New and Improved Amenities

According to Karyl Dicker Foray, CIRMS, CRIS for Chicago-based insurer Rosenthal Brothers, Inc.,  liability policies can include coverage for various items such as a  slip-and-fall exposure, products liability (if someone should become ill as a  result of eating tainted food at an association sponsored event, for example),  host-liquor liability and medical payments to guests of the association and its  unit owners.  

 “A condominium association provides insurance for the outside walls of  habitational buildings, plus common areas (such as grass and walkways)  surrounding the buildings,” she says. “Coverage should also be included for a clubhouse, gazebo, pool, storage areas,  parking facilities, tennis courts and any other areas owned by the association.”  

Generally the amenities, also known as the common elements, of a condo will be  defined in the building or association's offering plan, condo declaration, and  sales brochures. In a cooperative apartment, they're defined in the building's  occupancy agreement or proprietary lease.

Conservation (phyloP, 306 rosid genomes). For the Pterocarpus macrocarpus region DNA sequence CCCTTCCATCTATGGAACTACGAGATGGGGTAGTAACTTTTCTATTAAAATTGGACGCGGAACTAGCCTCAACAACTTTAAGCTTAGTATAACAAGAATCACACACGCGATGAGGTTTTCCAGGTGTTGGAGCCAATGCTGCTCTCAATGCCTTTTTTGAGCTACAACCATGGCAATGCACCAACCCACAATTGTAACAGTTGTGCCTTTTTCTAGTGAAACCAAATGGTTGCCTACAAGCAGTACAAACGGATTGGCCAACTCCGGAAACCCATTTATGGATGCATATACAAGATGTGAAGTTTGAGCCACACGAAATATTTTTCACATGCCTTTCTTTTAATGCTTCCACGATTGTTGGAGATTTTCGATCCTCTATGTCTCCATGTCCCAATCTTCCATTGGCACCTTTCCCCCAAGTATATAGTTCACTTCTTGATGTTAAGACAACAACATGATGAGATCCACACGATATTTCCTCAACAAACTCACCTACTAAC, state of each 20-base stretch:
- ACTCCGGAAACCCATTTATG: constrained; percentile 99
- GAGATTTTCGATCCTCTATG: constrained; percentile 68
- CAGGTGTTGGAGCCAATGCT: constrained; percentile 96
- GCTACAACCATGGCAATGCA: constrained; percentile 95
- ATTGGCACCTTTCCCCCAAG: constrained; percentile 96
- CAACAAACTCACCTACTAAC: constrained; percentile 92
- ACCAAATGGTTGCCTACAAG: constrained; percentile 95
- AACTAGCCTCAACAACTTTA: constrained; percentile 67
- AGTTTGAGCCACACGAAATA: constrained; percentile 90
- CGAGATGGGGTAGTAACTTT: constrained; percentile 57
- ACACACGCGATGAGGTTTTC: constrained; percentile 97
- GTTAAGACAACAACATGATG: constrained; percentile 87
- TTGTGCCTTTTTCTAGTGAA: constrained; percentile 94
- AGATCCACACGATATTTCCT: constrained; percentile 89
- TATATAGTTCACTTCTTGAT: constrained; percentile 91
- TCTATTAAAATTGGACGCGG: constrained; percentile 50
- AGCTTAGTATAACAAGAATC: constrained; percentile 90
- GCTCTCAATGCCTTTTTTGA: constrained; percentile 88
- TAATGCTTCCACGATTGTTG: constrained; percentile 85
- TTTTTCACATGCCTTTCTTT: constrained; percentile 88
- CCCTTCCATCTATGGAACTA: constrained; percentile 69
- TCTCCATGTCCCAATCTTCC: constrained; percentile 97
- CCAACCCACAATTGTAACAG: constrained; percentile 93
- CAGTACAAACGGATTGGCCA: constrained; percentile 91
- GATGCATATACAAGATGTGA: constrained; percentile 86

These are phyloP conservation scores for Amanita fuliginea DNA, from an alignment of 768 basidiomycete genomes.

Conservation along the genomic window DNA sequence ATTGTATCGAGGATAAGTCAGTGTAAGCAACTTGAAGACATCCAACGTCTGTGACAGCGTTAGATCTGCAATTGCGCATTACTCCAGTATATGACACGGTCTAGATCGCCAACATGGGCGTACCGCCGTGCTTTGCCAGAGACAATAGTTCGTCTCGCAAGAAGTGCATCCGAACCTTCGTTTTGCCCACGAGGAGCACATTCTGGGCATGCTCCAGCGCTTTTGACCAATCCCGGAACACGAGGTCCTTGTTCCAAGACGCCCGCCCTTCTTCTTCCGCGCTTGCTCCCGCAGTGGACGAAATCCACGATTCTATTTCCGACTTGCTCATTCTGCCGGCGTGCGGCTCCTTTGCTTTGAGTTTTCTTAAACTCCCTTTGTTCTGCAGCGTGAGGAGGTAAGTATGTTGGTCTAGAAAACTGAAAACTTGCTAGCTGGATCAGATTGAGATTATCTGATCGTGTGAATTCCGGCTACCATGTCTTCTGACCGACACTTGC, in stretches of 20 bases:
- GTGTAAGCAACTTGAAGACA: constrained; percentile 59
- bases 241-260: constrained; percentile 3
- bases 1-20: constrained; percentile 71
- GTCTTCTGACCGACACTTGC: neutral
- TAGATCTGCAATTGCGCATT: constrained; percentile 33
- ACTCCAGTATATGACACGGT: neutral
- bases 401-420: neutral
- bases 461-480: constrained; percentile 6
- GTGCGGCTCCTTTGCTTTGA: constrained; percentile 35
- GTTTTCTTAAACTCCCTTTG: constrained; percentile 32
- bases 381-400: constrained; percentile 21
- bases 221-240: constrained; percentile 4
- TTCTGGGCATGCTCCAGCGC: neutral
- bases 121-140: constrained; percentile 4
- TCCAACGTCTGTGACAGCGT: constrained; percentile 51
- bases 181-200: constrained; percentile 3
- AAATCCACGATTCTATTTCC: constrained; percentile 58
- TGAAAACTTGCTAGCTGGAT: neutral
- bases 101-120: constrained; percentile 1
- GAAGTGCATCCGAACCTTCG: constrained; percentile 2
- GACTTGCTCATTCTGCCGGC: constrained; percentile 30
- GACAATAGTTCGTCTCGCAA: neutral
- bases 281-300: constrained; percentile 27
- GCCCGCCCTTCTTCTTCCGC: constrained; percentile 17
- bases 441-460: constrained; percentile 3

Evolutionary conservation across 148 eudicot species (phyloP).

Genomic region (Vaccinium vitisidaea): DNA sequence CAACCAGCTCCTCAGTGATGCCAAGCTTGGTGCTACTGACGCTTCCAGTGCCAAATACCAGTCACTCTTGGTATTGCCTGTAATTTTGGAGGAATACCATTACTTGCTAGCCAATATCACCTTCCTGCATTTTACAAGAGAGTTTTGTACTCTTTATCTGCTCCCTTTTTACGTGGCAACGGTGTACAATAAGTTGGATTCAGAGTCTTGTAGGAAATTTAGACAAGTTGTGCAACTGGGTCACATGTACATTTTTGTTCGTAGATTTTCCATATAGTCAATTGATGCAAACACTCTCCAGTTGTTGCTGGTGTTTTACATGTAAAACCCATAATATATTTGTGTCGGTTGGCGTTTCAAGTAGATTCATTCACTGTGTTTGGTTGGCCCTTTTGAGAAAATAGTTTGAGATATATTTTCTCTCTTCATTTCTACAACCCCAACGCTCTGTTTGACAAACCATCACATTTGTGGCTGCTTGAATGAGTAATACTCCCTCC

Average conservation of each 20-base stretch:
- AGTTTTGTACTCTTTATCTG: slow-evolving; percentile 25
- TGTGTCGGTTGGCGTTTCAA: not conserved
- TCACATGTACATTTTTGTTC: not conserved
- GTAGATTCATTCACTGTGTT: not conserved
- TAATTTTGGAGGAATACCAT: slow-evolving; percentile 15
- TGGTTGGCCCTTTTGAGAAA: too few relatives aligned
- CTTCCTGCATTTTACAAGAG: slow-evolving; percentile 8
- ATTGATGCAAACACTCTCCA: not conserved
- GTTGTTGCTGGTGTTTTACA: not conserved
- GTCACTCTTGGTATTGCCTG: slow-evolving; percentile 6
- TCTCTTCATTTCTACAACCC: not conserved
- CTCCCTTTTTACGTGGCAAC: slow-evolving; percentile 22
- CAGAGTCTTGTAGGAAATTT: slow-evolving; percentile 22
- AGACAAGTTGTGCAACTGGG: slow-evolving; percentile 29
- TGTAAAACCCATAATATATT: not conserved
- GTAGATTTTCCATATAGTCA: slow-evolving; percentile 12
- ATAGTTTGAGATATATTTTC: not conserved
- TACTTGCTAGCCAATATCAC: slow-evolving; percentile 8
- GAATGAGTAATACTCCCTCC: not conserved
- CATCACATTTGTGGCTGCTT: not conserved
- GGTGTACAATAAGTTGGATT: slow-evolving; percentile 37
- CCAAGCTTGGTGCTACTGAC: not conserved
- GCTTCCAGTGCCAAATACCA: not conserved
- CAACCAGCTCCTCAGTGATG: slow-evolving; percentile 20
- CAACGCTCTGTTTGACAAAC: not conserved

“The building amenities are collectively owned by the unit owners, which is why they are referred to as common elements. A separate policy needs to be in force to cover this exposure,” says Joel A. Davis, regional marketing director at Community Association Underwriters of America, Inc., a nationwide insurer. “The coverage from an individual homeowner’s policy would be inadequate to cover all of the common elements. Ideally, the insurance agent for a homeowner should make certain that the homeowner’s policy only covers the unit owners’ property and that there are no gaps in coverage.”